Originally Posted by theaveng
I disagree. My mom's 20-year-old car showed no degradation while it was sitting in the garage. It was driven once a week, and had its oil changed once a year, but that was basically it. Still ran like new.
I don't think we're in disagreement. Time is a factor for many things on automobile; a good example is the 12V battery, though obviously this is seen as a minor repair compared to the hybrid battery. Time alone can affect plastic/rubber seals, suspension components, belts, hoses etc just as much as actually being driven, depending on the storage conditions.
My overall point was that if you put an Insight in storage, it would deteriorate at the same rate as the "normal" car - except the IMA battery, since the normal car doesn't have one. I guess I'm easily able to differentiate the IMA battery from the rest of the car; the car would still run and drive great - it just may need a new IMA battery.
Toyota did a really good job with their Prius battery. Consumer Reports did a test on one that was ten years old/210,000 miles, and they found no degradation in its NiMH batteries. At least none that could be detected via 0-60 and 1/4 mile testing. And the city fuel economy, which uses a lot of battery power, measured the same. The ten year old Prius acted as well as a brand new Prius they tested a decade earlier. My insight would not perform as well (it drains to empty in about half-a-mile of city driving; the battery is only six years old and shot).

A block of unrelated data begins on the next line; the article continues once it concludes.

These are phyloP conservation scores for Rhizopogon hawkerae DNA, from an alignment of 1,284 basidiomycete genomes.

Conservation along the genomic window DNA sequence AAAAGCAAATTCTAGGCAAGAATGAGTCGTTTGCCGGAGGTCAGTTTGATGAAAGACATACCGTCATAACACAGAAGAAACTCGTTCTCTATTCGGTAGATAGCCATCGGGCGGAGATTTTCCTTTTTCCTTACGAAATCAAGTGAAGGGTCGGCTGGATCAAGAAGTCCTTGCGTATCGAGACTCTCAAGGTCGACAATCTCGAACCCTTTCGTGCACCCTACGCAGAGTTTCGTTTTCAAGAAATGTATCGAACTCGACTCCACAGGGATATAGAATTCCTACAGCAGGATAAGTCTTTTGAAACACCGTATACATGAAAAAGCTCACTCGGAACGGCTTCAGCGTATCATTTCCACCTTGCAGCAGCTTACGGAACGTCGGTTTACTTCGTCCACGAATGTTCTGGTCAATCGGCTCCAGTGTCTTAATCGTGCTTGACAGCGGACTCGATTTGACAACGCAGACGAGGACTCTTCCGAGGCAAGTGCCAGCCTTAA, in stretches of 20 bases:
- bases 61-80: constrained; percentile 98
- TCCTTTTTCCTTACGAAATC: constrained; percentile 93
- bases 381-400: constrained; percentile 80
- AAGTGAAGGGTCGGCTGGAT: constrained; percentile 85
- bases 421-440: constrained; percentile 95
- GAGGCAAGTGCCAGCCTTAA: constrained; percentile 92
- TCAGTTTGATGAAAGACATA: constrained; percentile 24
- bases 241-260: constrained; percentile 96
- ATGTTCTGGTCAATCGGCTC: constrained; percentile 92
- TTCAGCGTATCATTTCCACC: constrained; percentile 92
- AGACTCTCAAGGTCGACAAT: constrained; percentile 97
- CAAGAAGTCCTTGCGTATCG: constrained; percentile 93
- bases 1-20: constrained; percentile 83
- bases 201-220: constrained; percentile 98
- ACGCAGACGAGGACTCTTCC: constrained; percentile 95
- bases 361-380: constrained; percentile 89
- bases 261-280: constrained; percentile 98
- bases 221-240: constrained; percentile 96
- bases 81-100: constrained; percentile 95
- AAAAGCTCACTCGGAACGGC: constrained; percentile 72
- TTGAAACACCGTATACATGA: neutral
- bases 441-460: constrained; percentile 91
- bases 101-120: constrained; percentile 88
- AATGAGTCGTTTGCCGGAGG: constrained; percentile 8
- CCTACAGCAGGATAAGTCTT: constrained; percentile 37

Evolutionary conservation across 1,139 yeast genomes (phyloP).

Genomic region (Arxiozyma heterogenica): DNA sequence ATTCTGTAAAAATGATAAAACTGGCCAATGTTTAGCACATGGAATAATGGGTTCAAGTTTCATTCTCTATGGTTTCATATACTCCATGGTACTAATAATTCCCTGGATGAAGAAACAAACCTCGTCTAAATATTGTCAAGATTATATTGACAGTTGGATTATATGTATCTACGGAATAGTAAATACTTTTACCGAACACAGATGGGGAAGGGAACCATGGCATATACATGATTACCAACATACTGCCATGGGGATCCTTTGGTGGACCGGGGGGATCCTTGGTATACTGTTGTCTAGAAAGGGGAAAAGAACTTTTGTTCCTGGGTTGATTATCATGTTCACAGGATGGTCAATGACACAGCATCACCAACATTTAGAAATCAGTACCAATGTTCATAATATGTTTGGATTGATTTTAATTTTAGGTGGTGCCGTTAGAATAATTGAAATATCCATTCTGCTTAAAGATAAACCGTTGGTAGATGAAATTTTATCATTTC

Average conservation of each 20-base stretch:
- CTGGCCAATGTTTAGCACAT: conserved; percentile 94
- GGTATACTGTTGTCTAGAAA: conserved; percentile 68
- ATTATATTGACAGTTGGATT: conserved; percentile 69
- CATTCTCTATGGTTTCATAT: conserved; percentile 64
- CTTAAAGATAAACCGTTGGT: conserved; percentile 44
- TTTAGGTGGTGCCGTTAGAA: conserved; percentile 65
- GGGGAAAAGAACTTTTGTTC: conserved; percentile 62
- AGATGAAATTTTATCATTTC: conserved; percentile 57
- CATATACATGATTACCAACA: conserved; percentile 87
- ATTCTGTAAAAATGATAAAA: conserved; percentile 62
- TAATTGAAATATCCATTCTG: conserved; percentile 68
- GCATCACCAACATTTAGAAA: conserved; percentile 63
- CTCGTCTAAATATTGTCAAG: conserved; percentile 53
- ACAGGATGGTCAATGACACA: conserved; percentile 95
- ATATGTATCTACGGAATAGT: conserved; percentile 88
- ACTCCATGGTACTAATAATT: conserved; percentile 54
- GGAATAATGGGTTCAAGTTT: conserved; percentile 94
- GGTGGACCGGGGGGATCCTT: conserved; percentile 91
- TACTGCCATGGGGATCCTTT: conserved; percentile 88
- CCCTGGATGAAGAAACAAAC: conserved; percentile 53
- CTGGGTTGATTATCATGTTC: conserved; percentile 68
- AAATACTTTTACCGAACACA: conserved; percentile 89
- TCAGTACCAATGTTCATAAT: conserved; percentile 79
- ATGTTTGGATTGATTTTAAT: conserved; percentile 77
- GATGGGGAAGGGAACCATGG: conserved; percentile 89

The Prius battery is made by Panasonic, AFAIK
The prismatic cells used in the Prius do seem more robust than the cells used in the Insight. Hopefully our newer cells can give them a run for their money.
However, the difference isn't the cells alone; the control systems factor as well. The Toyota system only uses 40% of the batteries capacity(40% - 80%), while as we know the Honda system uses 60%(20-80%). That alone could result in some significant cycle life improvements.
Anyway, the statement you quoted is a fact, but don't take it out of context. Obviously whether a battery is used or not has a profound effect on its overall life. A recent whitepaper I read on the use of NiMH batteries in the telecom industry reports a maximum theoretical life of around 30 years.
Keep in mind that the original NiMH cells used in the Insight were manufactured using old technology(~1998 ). NiMH technology has advanced since then, which is why we're able to deliver a battery with lower internal resistance and higher capacity at higher maximum charge and discharge rates. We're using technology developed circa 2008, so theoretically we will see more improvement by 2020; perhaps 10Ahwill be possible in a standard "D" case by then.